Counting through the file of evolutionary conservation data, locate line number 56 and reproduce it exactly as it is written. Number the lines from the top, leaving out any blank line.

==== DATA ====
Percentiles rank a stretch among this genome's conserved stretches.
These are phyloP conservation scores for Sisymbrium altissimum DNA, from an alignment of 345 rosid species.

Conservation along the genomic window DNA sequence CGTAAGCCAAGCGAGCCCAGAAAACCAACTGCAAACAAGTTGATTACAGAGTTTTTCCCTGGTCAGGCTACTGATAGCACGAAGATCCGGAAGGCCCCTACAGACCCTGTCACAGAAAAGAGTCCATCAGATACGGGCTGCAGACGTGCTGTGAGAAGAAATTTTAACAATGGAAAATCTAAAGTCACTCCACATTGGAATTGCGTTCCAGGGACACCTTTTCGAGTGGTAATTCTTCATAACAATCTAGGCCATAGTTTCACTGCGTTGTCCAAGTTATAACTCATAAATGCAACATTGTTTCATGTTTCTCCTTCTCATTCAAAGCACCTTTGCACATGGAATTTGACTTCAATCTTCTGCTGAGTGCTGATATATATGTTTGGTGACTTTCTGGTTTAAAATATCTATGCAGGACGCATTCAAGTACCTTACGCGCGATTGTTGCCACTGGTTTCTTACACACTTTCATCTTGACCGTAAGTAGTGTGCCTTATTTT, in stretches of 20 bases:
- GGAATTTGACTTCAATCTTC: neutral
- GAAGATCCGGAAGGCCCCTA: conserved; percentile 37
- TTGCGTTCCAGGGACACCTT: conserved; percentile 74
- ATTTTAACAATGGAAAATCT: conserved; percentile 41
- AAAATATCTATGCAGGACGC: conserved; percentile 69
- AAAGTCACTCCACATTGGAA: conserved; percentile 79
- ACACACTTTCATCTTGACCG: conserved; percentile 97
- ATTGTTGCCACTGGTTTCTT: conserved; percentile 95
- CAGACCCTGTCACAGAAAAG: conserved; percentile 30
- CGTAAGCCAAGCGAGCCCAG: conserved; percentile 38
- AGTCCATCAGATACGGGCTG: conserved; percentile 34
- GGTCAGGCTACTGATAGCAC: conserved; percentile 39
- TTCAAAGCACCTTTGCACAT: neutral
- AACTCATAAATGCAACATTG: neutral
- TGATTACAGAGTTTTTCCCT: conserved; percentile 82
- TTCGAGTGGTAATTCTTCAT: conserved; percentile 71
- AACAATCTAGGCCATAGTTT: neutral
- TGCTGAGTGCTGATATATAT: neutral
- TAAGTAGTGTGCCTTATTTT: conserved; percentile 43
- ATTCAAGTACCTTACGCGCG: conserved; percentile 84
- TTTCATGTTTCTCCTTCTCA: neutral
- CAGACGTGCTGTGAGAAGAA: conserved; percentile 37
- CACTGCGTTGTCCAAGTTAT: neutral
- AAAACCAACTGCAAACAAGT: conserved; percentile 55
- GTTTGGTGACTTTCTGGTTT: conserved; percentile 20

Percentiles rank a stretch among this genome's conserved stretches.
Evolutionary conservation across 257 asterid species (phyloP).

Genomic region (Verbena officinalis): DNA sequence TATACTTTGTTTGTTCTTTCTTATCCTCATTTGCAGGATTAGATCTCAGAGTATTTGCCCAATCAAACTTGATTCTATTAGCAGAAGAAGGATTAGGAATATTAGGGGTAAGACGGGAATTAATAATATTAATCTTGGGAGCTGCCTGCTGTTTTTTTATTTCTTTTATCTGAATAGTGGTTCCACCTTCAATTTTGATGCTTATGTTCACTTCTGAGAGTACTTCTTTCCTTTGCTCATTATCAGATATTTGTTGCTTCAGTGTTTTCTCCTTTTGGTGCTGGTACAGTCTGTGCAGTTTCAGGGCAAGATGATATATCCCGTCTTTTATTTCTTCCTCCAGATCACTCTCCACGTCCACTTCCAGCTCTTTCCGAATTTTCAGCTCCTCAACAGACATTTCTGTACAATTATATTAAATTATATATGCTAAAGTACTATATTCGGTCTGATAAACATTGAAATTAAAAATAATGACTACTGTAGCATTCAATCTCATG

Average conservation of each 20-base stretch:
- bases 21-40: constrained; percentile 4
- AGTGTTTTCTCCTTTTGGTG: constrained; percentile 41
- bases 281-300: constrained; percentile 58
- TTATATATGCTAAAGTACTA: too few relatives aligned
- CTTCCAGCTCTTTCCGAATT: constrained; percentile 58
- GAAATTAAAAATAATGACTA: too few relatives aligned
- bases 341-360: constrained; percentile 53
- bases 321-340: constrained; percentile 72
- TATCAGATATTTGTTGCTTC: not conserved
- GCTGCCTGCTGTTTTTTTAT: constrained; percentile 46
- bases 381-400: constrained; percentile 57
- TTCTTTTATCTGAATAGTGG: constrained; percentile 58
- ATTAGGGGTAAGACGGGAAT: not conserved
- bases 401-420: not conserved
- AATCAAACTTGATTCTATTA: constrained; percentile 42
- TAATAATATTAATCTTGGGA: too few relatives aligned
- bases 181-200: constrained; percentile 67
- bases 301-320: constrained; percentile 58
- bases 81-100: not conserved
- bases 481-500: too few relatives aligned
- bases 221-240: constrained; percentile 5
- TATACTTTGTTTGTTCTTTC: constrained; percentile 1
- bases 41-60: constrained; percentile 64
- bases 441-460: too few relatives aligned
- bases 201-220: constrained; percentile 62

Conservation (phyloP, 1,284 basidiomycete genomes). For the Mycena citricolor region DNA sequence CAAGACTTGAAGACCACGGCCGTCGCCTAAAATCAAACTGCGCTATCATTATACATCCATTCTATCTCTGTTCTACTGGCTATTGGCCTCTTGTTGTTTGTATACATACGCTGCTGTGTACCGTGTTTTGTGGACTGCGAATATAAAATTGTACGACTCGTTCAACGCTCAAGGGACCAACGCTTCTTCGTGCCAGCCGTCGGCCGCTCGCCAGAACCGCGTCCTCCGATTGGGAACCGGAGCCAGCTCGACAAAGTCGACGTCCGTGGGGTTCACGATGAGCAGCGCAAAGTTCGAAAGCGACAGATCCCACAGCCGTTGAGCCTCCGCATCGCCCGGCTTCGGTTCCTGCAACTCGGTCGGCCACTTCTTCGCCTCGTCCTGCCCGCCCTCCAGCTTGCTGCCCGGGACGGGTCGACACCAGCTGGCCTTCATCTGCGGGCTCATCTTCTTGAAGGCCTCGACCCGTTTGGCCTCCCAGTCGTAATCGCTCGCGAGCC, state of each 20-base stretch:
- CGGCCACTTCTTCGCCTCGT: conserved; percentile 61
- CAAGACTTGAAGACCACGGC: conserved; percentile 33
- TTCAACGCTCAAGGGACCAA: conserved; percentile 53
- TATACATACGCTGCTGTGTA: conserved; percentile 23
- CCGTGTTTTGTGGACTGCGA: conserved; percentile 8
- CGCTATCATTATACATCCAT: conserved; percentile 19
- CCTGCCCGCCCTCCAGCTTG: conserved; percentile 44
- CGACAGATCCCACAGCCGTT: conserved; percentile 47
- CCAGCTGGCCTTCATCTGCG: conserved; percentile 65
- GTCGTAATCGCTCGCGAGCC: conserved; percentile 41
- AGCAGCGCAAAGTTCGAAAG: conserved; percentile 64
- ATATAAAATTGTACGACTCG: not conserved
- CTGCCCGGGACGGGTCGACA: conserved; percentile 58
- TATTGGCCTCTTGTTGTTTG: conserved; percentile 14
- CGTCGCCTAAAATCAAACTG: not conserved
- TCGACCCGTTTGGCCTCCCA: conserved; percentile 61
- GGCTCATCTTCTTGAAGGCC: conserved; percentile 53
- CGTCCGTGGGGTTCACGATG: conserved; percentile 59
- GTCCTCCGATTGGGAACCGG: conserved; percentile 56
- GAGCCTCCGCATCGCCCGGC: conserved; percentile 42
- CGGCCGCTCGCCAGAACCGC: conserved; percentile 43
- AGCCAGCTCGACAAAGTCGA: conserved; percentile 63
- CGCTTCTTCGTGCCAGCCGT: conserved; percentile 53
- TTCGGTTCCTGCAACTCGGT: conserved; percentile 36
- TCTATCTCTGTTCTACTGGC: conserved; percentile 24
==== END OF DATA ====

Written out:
- bases 441-460: too few relatives aligned